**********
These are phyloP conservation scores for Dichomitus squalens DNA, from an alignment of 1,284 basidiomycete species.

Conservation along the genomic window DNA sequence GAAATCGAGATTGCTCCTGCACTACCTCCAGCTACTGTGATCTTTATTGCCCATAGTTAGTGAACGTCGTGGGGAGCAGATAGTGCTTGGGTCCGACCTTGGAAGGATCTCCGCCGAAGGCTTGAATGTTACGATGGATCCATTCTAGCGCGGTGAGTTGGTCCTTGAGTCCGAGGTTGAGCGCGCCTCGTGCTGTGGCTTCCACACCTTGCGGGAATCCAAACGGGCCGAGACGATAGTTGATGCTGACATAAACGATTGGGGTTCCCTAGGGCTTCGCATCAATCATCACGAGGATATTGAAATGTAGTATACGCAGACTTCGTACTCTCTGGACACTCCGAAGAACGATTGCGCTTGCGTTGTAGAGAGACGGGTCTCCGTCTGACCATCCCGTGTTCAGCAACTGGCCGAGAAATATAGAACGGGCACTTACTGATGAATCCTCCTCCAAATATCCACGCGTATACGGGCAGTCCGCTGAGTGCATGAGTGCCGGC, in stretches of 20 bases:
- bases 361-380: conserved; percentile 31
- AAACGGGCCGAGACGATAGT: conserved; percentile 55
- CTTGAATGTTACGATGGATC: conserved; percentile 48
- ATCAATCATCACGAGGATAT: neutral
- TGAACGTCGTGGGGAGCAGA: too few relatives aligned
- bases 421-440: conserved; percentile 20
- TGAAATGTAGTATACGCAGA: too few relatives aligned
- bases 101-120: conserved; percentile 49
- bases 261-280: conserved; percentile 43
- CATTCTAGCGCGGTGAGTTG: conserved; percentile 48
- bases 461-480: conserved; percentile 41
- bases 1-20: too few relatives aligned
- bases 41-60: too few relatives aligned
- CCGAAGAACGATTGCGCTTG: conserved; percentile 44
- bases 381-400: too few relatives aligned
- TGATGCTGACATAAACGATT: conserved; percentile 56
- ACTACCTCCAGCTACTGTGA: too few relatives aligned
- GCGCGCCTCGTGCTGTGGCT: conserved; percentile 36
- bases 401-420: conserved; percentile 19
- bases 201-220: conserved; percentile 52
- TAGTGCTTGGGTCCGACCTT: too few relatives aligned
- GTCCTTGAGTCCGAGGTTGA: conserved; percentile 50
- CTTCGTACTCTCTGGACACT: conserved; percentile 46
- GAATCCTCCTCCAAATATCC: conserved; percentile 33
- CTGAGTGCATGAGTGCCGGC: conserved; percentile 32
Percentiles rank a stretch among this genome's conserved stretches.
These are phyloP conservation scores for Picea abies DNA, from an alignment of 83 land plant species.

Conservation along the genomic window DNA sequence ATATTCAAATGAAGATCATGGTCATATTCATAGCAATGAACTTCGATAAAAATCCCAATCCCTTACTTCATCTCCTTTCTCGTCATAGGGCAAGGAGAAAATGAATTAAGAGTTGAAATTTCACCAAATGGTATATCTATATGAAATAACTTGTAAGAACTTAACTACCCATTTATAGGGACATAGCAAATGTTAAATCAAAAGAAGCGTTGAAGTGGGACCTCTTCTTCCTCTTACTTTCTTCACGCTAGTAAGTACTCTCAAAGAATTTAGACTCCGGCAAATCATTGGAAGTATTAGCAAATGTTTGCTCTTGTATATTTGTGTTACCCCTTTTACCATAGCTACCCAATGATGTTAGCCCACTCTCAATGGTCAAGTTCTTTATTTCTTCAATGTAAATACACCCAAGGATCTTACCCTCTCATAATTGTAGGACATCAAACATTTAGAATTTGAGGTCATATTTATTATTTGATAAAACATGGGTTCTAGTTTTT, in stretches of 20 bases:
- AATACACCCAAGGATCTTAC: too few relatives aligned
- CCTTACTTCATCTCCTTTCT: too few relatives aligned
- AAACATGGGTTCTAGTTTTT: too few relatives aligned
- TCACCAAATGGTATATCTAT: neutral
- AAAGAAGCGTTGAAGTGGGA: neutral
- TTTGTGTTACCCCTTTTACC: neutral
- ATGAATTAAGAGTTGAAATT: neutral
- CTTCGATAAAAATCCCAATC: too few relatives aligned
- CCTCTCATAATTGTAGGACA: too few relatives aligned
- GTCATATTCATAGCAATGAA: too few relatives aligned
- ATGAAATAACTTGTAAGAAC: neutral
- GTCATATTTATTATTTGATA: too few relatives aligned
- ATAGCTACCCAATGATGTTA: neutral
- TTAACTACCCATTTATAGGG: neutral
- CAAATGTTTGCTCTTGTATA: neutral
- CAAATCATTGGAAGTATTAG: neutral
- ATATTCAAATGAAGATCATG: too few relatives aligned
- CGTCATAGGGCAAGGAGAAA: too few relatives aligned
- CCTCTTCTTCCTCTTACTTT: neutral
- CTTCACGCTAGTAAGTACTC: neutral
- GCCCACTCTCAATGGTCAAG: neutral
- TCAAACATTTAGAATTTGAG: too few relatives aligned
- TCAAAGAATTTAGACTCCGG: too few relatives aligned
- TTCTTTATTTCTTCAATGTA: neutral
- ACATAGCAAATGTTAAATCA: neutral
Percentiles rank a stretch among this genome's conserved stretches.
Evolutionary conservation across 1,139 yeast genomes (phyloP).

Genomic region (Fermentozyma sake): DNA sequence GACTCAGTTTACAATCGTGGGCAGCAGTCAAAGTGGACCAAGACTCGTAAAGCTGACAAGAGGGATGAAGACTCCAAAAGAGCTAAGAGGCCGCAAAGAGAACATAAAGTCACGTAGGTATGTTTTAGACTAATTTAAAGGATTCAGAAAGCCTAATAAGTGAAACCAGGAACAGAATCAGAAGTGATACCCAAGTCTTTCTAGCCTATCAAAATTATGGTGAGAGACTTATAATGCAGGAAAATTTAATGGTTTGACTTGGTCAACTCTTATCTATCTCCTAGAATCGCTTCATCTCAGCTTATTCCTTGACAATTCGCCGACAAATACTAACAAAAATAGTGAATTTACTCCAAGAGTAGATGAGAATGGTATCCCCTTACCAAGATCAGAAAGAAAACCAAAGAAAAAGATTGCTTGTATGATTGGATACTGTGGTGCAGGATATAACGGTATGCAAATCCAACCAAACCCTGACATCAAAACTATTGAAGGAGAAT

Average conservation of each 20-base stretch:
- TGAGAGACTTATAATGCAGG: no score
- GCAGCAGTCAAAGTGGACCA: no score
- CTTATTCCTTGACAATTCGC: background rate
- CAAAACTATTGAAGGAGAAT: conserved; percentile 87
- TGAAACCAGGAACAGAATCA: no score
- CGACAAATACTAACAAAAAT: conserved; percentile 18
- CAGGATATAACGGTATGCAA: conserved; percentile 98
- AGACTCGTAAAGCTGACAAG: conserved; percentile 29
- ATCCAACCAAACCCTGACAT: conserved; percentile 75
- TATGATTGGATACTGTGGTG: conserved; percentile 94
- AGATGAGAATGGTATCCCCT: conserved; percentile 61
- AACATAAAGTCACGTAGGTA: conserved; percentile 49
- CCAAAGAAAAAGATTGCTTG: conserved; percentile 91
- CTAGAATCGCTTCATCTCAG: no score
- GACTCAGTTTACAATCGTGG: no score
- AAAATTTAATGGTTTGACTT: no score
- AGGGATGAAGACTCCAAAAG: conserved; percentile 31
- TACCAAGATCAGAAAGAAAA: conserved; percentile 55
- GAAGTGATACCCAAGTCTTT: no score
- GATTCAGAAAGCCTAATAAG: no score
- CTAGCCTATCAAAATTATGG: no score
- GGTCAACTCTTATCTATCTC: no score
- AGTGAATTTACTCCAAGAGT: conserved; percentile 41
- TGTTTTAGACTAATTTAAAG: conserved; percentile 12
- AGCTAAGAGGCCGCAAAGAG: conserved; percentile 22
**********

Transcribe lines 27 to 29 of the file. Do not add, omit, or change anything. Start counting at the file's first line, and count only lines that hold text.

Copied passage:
- CTGAGTGCATGAGTGCCGGC: conserved; percentile 32
Percentiles rank a stretch among this genome's conserved stretches.
These are phyloP conservation scores for Picea abies DNA, from an alignment of 83 land plant species.